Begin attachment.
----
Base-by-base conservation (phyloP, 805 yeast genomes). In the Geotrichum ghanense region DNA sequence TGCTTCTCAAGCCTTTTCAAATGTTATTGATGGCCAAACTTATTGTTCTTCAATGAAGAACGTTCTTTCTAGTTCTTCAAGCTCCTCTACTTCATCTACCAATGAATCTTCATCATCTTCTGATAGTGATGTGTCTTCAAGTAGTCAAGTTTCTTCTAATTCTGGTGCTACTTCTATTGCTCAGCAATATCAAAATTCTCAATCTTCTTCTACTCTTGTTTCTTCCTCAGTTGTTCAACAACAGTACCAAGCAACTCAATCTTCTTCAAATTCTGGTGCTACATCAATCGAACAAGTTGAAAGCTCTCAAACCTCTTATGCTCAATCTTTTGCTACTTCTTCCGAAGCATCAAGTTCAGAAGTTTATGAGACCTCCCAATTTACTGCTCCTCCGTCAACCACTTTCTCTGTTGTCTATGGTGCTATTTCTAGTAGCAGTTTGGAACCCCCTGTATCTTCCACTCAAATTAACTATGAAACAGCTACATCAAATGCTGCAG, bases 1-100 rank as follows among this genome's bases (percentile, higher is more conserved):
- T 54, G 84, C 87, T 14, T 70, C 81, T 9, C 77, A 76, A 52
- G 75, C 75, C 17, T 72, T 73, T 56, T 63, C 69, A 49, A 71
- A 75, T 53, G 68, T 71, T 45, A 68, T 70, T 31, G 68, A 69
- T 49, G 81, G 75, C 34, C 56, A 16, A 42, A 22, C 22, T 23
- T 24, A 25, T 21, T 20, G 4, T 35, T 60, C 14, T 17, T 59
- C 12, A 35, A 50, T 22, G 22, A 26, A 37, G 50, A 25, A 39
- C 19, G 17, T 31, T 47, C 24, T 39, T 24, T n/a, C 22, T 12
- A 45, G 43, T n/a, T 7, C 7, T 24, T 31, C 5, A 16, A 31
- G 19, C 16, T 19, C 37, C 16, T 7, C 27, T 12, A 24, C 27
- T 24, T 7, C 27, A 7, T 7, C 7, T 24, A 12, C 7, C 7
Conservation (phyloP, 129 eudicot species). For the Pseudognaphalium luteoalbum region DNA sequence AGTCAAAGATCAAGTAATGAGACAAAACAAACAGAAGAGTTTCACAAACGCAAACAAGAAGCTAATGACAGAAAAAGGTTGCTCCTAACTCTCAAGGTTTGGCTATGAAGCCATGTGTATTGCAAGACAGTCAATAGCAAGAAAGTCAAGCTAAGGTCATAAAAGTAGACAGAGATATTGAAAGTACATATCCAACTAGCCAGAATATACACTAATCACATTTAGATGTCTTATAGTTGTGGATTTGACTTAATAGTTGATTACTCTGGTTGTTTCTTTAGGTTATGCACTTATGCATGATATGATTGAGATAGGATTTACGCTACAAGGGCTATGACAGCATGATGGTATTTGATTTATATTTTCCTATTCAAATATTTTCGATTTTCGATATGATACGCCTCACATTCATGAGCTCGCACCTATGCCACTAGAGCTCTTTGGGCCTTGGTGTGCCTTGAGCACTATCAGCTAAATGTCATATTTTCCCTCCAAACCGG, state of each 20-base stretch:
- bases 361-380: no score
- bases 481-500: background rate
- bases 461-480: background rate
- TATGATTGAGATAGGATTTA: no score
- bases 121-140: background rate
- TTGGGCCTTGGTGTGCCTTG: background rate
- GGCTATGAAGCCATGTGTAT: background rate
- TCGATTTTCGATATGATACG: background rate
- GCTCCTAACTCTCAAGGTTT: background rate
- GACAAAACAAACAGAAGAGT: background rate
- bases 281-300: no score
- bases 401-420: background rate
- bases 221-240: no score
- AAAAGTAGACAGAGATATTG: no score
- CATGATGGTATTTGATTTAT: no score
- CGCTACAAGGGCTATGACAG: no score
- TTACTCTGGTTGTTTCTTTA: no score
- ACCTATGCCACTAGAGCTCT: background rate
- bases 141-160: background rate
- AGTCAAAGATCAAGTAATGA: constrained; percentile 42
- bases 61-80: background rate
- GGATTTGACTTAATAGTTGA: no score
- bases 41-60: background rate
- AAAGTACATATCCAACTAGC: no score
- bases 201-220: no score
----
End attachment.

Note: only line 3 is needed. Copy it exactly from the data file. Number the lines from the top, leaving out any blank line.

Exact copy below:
- G 75, C 75, C 17, T 72, T 73, T 56, T 63, C 69, A 49, A 71